Peak(s):  Sheep Mtn A  -  13,292 feet
Greenhalgh Mtn  -  13,220 feet
Canby Mtn  -  13,478 feet
Date Posted:  11/30/2019
Date Climbed:   09/04/2019
Author:  Marmot72
 Stony Pass Loop; Legend of Greenhalgh and Canby  

19971_02

The Stony Pass area is gorgeous and I pondered how to spend a final and solitary day in this scenic area, after a "polar express" (hike of Pole and North Pole) with Benners and Lordhelmut the prior day. Canby, Sheep A, and Greenhalgh all are very accessible from the road, but combining them does not make a straightforward loop. (For those seeking expediency, it seems like a fairly easy day to combine "Stony Pass Peak"/UN 165 and Canby as one pair, and Sheep A and Greenhalgh as another pair, likely by parking as I describe below and descending the road for the latter two before walking back up the road for the former two. That method would be the most sensible. I just struggle to take the sensible route in the mountains on my own...)

I could find no area to pull off in the few miles east of the pass; the one likely spot was right by the entrance to the valley between Canby and Sheep, but had some sort of inflatable hut and I did not want to intrude. So I opted to park at Stony Pass, in a wide parking area just on the east side and immediately beneath Canby's south face.

I began by walking down the road from the pass and then took the Colorado Trail, which parallels the road for the short distance before entering the valley. I followed the trail up into the valley about a quarter mile before veering east to descend to the creek. The creek is negligible, but the area all around is boggy, and I reflected that it would have been easier to keep to the road (no traffic before dawn) and then walk into the valley on the creek's east side, under the slopes of Sheep's west face.

But my detour was not for naught: I found a marker of this land's legendary owner, Hugh Greenhalgh. Hugh had moved to Colorado as a young man after the Civil War, and found himself on a journey to Silverton in 1874, employed as a guard and scout for the younger son of a wealthy industrialist back east who'd been bitten by the adventure bug. Hugh loved the scenery and decided to stay. Preferring the sky and profiles of the mountains to the tunnels beneath, he eschewed the temptation of striking it rich with the Gold Rush, and instead made a healthy living supporting those stricken by the Yellow Fever, by transporting goods over Stony Pass in either direction.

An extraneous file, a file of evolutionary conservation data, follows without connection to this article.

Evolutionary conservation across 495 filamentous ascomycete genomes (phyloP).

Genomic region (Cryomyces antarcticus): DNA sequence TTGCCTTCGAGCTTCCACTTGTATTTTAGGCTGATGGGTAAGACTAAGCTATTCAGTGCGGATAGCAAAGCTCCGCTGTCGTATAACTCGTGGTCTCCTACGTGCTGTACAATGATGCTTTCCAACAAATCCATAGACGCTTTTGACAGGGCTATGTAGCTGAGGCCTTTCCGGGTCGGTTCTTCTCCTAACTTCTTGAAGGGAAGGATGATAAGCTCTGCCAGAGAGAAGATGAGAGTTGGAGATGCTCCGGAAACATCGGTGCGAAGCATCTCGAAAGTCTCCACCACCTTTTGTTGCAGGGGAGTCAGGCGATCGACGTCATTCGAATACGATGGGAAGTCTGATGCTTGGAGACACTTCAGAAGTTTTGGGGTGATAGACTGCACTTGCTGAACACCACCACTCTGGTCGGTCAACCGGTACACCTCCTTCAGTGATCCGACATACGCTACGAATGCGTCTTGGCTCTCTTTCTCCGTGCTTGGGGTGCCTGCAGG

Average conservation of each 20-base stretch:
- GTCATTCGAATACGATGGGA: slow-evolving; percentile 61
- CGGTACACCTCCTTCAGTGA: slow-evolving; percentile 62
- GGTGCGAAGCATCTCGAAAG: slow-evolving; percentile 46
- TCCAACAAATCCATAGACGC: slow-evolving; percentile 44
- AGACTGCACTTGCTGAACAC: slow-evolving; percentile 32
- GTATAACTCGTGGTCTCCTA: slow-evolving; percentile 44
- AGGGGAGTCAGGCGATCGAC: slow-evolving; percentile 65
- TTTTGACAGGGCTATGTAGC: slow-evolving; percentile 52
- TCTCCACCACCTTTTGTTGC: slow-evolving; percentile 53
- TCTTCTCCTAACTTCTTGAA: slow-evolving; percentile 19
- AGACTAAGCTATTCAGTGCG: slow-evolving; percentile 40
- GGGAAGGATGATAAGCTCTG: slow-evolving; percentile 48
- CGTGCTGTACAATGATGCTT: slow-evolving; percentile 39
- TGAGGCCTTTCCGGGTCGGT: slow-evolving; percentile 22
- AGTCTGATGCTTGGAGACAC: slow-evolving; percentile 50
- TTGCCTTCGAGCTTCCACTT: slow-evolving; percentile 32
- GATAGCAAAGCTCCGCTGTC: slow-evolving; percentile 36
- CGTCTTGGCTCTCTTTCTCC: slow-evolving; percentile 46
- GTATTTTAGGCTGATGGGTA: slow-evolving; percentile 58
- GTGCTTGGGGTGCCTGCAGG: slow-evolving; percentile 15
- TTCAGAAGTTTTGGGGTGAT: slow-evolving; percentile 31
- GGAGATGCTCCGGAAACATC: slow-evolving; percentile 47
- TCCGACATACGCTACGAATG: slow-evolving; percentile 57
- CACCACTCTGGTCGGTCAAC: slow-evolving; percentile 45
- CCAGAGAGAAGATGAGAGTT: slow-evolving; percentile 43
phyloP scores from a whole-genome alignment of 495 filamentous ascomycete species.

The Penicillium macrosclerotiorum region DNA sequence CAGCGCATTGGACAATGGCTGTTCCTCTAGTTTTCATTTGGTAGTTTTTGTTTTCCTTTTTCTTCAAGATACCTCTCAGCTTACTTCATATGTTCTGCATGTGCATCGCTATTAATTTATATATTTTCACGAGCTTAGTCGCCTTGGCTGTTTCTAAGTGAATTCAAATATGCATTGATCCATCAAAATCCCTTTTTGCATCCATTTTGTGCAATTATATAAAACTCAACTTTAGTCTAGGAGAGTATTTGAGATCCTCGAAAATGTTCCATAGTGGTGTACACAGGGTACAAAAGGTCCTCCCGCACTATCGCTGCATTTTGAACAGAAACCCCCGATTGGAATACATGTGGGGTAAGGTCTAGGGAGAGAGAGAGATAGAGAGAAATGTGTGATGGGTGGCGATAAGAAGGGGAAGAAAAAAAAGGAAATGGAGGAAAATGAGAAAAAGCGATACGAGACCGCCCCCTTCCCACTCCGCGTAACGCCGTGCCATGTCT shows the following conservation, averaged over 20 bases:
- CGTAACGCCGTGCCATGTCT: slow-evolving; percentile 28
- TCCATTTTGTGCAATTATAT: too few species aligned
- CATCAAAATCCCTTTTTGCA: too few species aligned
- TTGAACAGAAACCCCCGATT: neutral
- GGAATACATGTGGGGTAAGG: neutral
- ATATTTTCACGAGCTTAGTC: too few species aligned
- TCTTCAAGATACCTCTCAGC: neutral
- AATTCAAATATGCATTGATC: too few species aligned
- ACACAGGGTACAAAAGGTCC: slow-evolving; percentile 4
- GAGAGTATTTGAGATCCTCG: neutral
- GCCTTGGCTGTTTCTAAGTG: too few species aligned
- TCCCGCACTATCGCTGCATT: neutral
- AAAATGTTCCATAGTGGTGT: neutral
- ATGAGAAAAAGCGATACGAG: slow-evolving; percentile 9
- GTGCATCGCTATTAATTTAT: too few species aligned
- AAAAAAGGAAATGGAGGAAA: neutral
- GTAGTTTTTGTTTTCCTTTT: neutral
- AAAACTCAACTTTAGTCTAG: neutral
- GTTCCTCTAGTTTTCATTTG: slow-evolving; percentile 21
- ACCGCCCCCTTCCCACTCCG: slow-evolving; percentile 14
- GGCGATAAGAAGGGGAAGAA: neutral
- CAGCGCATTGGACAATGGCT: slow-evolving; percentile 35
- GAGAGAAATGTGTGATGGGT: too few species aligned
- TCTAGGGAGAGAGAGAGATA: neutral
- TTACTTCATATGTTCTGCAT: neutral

Hugh didn't drink, which some might think was rare for a Scotsman in his day, and all would agree was rare for a single male inhabitant of Silverton. He said he was mad enough already, without drinking. But he distilled whiskey, selling it to one of the town's saloons and also from his small booths on either side of Stony Pass, to provide adequate discouragement to those who might otherwise manage the pass on their own merits. In 1881, Hugh bought a parcel of land spanning from east of Stony Pass, and he began raising sheep. In all these endeavors, he had the help of Jimmy the Ute (who was actually Navajo). In his first year of living at Silverton, Hugh had ventured to the southwest and found Jimmy ailing from a knife wound after a fight with Utes. The two quickly became blood brothers. The Indian's name was Yas, but Hugh asked him his name and it sounded like "yes," so Hugh just called him Jim, and after his arrival in Silverton, Yas quickly became called Jimmy the Ute. Yas knew it was better to accept the nickname with grace than to quibble about tribal distinctions.

19971_10

Above, the brand of bellicose Scotsman Hugh Greenhalgh, and a glimpse of the majesty of Vestal and Arrow to the south. From the north, the constant bleating of the sheep filled my ears, and I wondered if any in that herd were descendants of the fleecy beasts that Greenhalgh doted upon.

To move away from the animals and back to the mountain, Sheep A begins as a benign grassy slope, which transitions to a broad flat expanse before the summit push, where the ridge narrows and the terrain abruptly becomes craggy. It was a mild tranquil morning, and I admired the views of the Grenadiers to the southwest and the sunhit on Canby to the immediate west.